Jay Gruden is the new Head Coach of the Washington Redskins. Letting that sink in, it's time to get to know him. Instead of doing a game-by-game analysis of the Cincinnati Bengals season, I've decided to do this experiment differently. It's a long off-season, therefore I have time to break down Jay Gruden's offense down to its simplest form. The first thing I'm going to breakdown is his use of formations and personnel. After that, I can break down the plays he runs from these formations/personnel, and then break down his tendencies on play calls in certain situations.
In his introductory presser, Jay Gruden said he has "never found a play he doesn't like that works." Watching his offense, you can tell he's not blowing smoke.
-Shifts & Motions
-Tons of Formations
-3, 5 and 7 Step Drops
One of the basic ideas of a successful offense is: Run a good, handful of plays but run each one from multiple formations. Personnel groupings alone can give you advantages in this league, and Jay Gruden likes to move guys around to get the match-ups he wants. When Jay has the weapons he wants, it's hard to call a defense just based on the personnel that comes onto the field. Let's take a look at what Jay Gruden does with personnel and formations.
(Editor's Note: I thought I'd have to review 3 or 4 games to fully display how he uses formations/personnel. I only needed one. I reviewed the Bengals vs. Steelers from Week 2. Gruden didn't have a FB active for this game.)
"Falcon" (12 Personnel: 1 RB, 2 TEs, 2 WRs)
This was Jay Gruden's favorite personnel grouping from this game. The following, are the different ways he used it.
Here, we have Andy Dalton under center with a single-back behind him with two TEs on one side near the line of scrimmage.
Nearly the same formation as above except Dalton is now in Shotgun and one of the TEs have been flexed into the slot.
Here, the TEs are both back near the line of scrimmage, Dalton is back under center except this time they brought one WR over for TWINS and made them TIGHT to the line of scrimmage. This gives a run look.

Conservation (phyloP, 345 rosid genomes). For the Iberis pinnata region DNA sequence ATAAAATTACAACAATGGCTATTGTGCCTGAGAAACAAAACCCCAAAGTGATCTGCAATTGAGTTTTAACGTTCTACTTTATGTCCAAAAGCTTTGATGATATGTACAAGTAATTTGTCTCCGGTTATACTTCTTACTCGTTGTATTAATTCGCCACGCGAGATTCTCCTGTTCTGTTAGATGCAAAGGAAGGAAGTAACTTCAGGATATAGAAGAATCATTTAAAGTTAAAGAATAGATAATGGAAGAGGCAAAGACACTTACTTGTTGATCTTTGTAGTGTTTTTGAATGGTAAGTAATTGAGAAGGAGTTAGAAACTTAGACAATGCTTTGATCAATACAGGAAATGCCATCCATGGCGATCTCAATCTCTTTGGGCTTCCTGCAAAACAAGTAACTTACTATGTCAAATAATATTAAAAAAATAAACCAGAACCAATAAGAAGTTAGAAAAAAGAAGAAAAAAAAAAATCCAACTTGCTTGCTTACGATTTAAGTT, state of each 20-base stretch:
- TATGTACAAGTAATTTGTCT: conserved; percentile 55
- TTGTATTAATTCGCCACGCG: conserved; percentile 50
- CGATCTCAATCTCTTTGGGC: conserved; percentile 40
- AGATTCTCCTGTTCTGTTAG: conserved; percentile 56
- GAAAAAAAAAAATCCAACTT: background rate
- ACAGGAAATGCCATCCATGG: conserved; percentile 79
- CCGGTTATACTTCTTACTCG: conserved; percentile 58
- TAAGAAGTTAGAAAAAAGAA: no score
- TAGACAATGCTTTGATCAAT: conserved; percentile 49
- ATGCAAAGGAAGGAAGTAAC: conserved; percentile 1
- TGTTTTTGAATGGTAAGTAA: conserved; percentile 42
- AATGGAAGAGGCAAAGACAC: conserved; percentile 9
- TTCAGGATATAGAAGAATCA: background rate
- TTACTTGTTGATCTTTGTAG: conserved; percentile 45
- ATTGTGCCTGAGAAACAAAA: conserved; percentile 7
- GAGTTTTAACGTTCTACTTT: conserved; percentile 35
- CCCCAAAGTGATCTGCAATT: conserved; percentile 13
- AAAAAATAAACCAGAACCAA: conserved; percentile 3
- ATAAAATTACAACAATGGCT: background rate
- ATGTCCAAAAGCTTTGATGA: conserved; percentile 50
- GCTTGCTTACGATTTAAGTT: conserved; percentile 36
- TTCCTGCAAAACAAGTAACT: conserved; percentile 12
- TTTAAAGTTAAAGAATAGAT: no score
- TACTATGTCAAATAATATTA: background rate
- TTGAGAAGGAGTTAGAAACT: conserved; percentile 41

Same personnel that gave that run look now gives an all-out pass look. Dalton is back in Shotgun and 2 WRs split to one side and 2 TEs split to the other side for a SPREAD look. Its unconventional to have two TEs to one side but when you have the weapons you can make it work. In addition, who covers those TEs can alert the QB to the coverage.
Here, Jay brings a WR back over to the TE side and puts them in a TRIPS TIGHT BUNCH formation.
Jay also uses the same personnel for an EMPTY look. Running Back is spread out wide and Gruden isn't afraid of using him as a pass target. We didn't have much of that in '13.
Gruden puts 2 TEs back in-line and has TWINS lined up on the other side with Dalton back under center.
Here, Gruden keeps the TWINS to one side but moves one of the TEs into the backfield in an H-Back role.
Now Gruden puts a WR back on each side of the formation with Dalton under center. The H-back is lined up in the backfield but this time outside the OT.
Here's nearly the same formation as the previous one except now Dalton is in Shotgun.
I already showed you a TE FLEXED in the slot on the same side as the other TE. This time, the TE is in the slot on the opposite side.
Here's another SPREAD look. This time, instead of the TEs on one side, they are in the slot on each side.
This is the same as the previous SPREAD look except they've been brought in TIGHT. TEs still in the slots.
Here's two in-line TEs with TWINS to the left and Dalton under center.
Same formation as the previous one except now Dalton is in Shotgun and Gruden FLEXED the TE on the WEAK side out to a single receiver.
Now with all of those looks, how do you confidently send out a defense when you don't know which formation to expect? You don't.
"Tiger" (11 Personnel: 1 RB, 1 TE, 3 WRs)
This was Jay Gruden's second favorite personnel grouping in this game. You'll notice some of the same formations as "Falcon," but with a change in personnel, it changes how you defend it.
This is your basic 11 personnel look. 2 WRs to one side, in-line TE and WR on the other. Dalton is in Shotgun.
Same formation as the previous one except Gruden brought the WR from the TE side TIGHT to the formation.
Another look Gruden used off the original formation was to STACK the WRs on the on their side.